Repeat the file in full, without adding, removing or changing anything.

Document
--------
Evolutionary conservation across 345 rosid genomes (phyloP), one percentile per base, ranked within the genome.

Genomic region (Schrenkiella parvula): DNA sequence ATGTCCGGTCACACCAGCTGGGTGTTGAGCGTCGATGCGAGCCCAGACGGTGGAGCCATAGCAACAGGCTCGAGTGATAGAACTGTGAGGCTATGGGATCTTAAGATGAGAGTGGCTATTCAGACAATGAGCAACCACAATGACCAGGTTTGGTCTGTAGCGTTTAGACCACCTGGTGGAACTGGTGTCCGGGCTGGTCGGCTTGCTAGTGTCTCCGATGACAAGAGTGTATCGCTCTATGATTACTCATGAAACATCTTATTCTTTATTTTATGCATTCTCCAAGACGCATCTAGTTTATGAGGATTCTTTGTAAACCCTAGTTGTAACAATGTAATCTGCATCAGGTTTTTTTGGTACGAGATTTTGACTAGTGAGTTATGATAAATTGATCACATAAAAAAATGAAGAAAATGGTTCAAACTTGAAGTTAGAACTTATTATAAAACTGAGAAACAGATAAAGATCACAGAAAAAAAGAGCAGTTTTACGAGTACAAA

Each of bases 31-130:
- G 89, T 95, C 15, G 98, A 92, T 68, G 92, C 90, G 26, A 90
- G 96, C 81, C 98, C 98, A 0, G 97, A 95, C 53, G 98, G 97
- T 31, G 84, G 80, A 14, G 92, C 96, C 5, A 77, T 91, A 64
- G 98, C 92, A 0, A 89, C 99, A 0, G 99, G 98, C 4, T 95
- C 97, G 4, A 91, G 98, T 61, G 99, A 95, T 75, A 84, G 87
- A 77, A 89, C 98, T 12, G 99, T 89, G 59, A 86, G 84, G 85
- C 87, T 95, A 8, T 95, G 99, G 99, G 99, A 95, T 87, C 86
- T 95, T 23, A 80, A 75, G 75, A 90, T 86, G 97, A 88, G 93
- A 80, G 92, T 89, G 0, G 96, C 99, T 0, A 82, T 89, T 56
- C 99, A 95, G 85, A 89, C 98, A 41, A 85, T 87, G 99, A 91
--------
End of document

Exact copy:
Evolutionary conservation across 345 rosid genomes (phyloP), one percentile per base, ranked within the genome.

Genomic region (Schrenkiella parvula): DNA sequence ATGTCCGGTCACACCAGCTGGGTGTTGAGCGTCGATGCGAGCCCAGACGGTGGAGCCATAGCAACAGGCTCGAGTGATAGAACTGTGAGGCTATGGGATCTTAAGATGAGAGTGGCTATTCAGACAATGAGCAACCACAATGACCAGGTTTGGTCTGTAGCGTTTAGACCACCTGGTGGAACTGGTGTCCGGGCTGGTCGGCTTGCTAGTGTCTCCGATGACAAGAGTGTATCGCTCTATGATTACTCATGAAACATCTTATTCTTTATTTTATGCATTCTCCAAGACGCATCTAGTTTATGAGGATTCTTTGTAAACCCTAGTTGTAACAATGTAATCTGCATCAGGTTTTTTTGGTACGAGATTTTGACTAGTGAGTTATGATAAATTGATCACATAAAAAAATGAAGAAAATGGTTCAAACTTGAAGTTAGAACTTATTATAAAACTGAGAAACAGATAAAGATCACAGAAAAAAAGAGCAGTTTTACGAGTACAAA

Each of bases 31-130:
- G 89, T 95, C 15, G 98, A 92, T 68, G 92, C 90, G 26, A 90
- G 96, C 81, C 98, C 98, A 0, G 97, A 95, C 53, G 98, G 97
- T 31, G 84, G 80, A 14, G 92, C 96, C 5, A 77, T 91, A 64
- G 98, C 92, A 0, A 89, C 99, A 0, G 99, G 98, C 4, T 95
- C 97, G 4, A 91, G 98, T 61, G 99, A 95, T 75, A 84, G 87
- A 77, A 89, C 98, T 12, G 99, T 89, G 59, A 86, G 84, G 85
- C 87, T 95, A 8, T 95, G 99, G 99, G 99, A 95, T 87, C 86
- T 95, T 23, A 80, A 75, G 75, A 90, T 86, G 97, A 88, G 93
- A 80, G 92, T 89, G 0, G 96, C 99, T 0, A 82, T 89, T 56
- C 99, A 95, G 85, A 89, C 98, A 41, A 85, T 87, G 99, A 91